Crenshaw 144 nc app 574 551 se2d 147 2001 also the

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Crenshaw, 144 N.C. App. 574, 551 S.E.2d 147 (2001). Also, the search or seizure may not extend beyond the scope of the suspect’s consent. See State v. Pearson, supra(consent to search vehicle did not imply consent to search person); see also G.S. 15A-221, -223. For a further discussion of consent in the context of a warrantless stop or arrest, see infra §§ 15.3F, 15.4B.G. Nontestimonial Identification Orders Where a suspect is not in police custody and police wish to obtain hair, fingerprints, or other samples from the person, the police may obtain a nontestimonial identification order from a judge on a showing of less than traditional probable cause. See G.S. 15A-974. If the suspect is in police custody, police must obtain a search warrant. See State v. Carter, 322 N.C. 709, 370 S.E.2d 553 (1988). Further, for more intrusive procedures, such as withdrawing blood, a search warrant, supported by probable cause, is required rather than a nontestimonial identification order regardless of whether the person is in custody. See id.;see also ROBERT L. FARB, ARREST, SEARCH, AND INVESTIGATION IN NORTH CAROLINA186, 411 (Institute of Government 2d ed. 1992) (so interpreting Carter).14.3 Illegal Confessions or Admissions The Constitutional bases for excluding illegally obtained confessions or admissions are the Fifth and Sixth Amendments to the United States Constitution, made applicable to the states through the Fourteenth Amendment, and Article I, §§ 19, 23 and 24, of the North Carolina Constitution. 10 NC Defender Manual | July 2002 | © Institute of Government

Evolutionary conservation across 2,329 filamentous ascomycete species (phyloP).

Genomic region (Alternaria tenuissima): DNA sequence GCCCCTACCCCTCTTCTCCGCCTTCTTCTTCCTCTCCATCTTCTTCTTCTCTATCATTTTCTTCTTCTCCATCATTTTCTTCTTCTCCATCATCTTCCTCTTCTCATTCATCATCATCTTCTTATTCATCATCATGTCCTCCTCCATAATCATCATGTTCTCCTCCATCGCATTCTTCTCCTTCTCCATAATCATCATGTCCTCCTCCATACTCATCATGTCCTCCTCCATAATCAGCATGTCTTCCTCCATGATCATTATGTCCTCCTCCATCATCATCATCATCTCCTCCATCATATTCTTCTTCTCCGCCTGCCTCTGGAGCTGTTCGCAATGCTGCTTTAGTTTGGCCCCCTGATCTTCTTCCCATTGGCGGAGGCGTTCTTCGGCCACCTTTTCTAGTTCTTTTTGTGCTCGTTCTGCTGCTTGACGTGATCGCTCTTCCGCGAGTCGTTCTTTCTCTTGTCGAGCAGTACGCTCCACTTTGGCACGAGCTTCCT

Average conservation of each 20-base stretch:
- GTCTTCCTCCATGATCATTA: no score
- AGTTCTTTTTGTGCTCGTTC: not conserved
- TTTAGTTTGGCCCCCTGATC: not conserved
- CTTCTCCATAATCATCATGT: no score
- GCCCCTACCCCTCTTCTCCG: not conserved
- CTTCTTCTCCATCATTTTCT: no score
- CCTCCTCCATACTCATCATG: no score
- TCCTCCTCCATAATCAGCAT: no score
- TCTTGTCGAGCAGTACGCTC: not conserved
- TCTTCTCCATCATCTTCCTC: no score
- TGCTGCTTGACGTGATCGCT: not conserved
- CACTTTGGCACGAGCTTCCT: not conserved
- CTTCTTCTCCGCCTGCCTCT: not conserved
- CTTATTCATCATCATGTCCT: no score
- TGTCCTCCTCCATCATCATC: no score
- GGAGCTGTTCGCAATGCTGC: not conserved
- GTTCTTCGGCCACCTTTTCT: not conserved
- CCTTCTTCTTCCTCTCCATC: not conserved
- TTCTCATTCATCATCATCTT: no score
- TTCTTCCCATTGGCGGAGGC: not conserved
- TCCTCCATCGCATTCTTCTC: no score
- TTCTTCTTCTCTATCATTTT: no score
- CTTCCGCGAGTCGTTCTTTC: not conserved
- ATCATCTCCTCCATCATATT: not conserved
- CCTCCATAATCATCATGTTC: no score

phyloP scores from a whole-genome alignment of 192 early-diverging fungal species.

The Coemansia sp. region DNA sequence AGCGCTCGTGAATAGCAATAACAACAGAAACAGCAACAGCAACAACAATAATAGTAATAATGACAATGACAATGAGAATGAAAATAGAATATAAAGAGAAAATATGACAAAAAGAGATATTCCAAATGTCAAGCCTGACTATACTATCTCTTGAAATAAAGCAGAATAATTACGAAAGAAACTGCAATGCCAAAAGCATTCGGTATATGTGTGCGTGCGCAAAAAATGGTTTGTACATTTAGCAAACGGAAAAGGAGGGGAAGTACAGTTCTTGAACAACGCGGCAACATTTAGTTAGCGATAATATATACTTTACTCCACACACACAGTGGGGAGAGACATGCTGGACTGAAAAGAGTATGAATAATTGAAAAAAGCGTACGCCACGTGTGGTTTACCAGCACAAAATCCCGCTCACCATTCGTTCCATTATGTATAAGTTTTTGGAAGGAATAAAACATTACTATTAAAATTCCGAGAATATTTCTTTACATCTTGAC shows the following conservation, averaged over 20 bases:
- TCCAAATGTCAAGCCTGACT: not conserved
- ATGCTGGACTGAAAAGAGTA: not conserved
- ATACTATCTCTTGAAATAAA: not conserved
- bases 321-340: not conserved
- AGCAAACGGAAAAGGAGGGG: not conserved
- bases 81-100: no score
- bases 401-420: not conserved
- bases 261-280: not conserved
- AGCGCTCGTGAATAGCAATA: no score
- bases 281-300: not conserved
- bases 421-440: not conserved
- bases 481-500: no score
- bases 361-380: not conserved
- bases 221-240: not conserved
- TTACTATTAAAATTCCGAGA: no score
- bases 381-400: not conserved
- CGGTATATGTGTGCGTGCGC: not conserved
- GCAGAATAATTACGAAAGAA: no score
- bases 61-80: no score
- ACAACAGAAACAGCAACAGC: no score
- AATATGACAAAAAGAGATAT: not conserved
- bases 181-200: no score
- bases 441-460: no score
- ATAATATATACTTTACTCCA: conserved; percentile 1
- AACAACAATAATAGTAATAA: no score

Ch. 14: Suppression Motions A. Involuntary Confessions Due process is violated when police coerce a suspect into making a confession. Coercion may include: (i) physical force; (ii) depriving the suspect of food, sleep, or the ability to communicate with the outside world; or (iii) psychological ploys such as threats or promises. Because it is so suspect, an involuntary confession is inadmissible for any purpose, including impeachment. See Mincey v. Arizona, 437 U.S. 385 (1978) (confession obtained from hospitalized suspect in great pain not voluntary and not admissible even to impeach); State v. Pruitt, 286 N.C. 442, 212 S.E.2d 92 (1975) (confession made in response to inducement or hope that defendant would obtain relief from charged offense not voluntary); compare State v. Wallace, 351 N.C. 481, 528 S.E.2d 326 (2001) (confession not involuntary where induced by promise that if defendant confessed he could see daughter and girlfriend). A court must examine the totality of circumstances in determining whether a confession is involuntary. See Malloy v. Hogan, 378 U.S. 1 (1964); State v. Hicks, 333 N.C. 467, 428 S.E.2d 167 (1993). B. Miranda Violations Requirements. As a means of protecting the Fifth Amendment privilege against self-incrimination, a suspect is constitutionally entitled to receive Miranda warnings if he or she (i) is in police custody and (ii) is interrogated by the police.

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